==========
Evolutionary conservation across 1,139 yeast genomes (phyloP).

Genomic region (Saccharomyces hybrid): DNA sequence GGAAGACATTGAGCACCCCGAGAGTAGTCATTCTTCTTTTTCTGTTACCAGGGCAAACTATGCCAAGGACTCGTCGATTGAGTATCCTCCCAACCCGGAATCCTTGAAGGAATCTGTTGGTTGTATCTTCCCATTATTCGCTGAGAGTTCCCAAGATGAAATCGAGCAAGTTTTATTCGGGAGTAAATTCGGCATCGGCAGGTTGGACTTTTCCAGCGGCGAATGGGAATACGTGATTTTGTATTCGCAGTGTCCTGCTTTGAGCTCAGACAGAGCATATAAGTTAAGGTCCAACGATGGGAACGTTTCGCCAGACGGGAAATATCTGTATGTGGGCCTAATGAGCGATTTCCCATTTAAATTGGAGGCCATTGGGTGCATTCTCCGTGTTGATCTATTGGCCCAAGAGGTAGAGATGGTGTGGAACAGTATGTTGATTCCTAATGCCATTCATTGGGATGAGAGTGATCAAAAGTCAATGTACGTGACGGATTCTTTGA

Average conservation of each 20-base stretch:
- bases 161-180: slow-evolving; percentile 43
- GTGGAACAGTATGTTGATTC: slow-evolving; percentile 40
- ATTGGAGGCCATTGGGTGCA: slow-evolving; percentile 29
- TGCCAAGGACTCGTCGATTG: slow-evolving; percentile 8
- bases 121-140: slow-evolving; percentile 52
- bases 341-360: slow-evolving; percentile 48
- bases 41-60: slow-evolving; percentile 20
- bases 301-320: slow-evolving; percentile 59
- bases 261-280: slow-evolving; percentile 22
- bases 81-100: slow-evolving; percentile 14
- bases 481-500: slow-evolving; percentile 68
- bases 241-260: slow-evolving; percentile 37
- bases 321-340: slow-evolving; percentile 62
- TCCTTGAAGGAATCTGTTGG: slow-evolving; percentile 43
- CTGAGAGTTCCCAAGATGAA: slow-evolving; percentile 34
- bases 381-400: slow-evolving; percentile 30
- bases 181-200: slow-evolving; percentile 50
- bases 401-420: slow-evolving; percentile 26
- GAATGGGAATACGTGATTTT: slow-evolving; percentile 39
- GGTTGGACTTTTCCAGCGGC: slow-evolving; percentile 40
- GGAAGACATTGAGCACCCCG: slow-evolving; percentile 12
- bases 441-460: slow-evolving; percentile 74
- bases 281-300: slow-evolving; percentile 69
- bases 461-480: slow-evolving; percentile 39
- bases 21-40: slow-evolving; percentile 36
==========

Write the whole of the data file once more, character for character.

Evolutionary conservation across 1,139 yeast genomes (phyloP).

Genomic region (Saccharomyces hybrid): DNA sequence GGAAGACATTGAGCACCCCGAGAGTAGTCATTCTTCTTTTTCTGTTACCAGGGCAAACTATGCCAAGGACTCGTCGATTGAGTATCCTCCCAACCCGGAATCCTTGAAGGAATCTGTTGGTTGTATCTTCCCATTATTCGCTGAGAGTTCCCAAGATGAAATCGAGCAAGTTTTATTCGGGAGTAAATTCGGCATCGGCAGGTTGGACTTTTCCAGCGGCGAATGGGAATACGTGATTTTGTATTCGCAGTGTCCTGCTTTGAGCTCAGACAGAGCATATAAGTTAAGGTCCAACGATGGGAACGTTTCGCCAGACGGGAAATATCTGTATGTGGGCCTAATGAGCGATTTCCCATTTAAATTGGAGGCCATTGGGTGCATTCTCCGTGTTGATCTATTGGCCCAAGAGGTAGAGATGGTGTGGAACAGTATGTTGATTCCTAATGCCATTCATTGGGATGAGAGTGATCAAAAGTCAATGTACGTGACGGATTCTTTGA

Average conservation of each 20-base stretch:
- bases 161-180: slow-evolving; percentile 43
- GTGGAACAGTATGTTGATTC: slow-evolving; percentile 40
- ATTGGAGGCCATTGGGTGCA: slow-evolving; percentile 29
- TGCCAAGGACTCGTCGATTG: slow-evolving; percentile 8
- bases 121-140: slow-evolving; percentile 52
- bases 341-360: slow-evolving; percentile 48
- bases 41-60: slow-evolving; percentile 20
- bases 301-320: slow-evolving; percentile 59
- bases 261-280: slow-evolving; percentile 22
- bases 81-100: slow-evolving; percentile 14
- bases 481-500: slow-evolving; percentile 68
- bases 241-260: slow-evolving; percentile 37
- bases 321-340: slow-evolving; percentile 62
- TCCTTGAAGGAATCTGTTGG: slow-evolving; percentile 43
- CTGAGAGTTCCCAAGATGAA: slow-evolving; percentile 34
- bases 381-400: slow-evolving; percentile 30
- bases 181-200: slow-evolving; percentile 50
- bases 401-420: slow-evolving; percentile 26
- GAATGGGAATACGTGATTTT: slow-evolving; percentile 39
- GGTTGGACTTTTCCAGCGGC: slow-evolving; percentile 40
- GGAAGACATTGAGCACCCCG: slow-evolving; percentile 12
- bases 441-460: slow-evolving; percentile 74
- bases 281-300: slow-evolving; percentile 69
- bases 461-480: slow-evolving; percentile 39
- bases 21-40: slow-evolving; percentile 36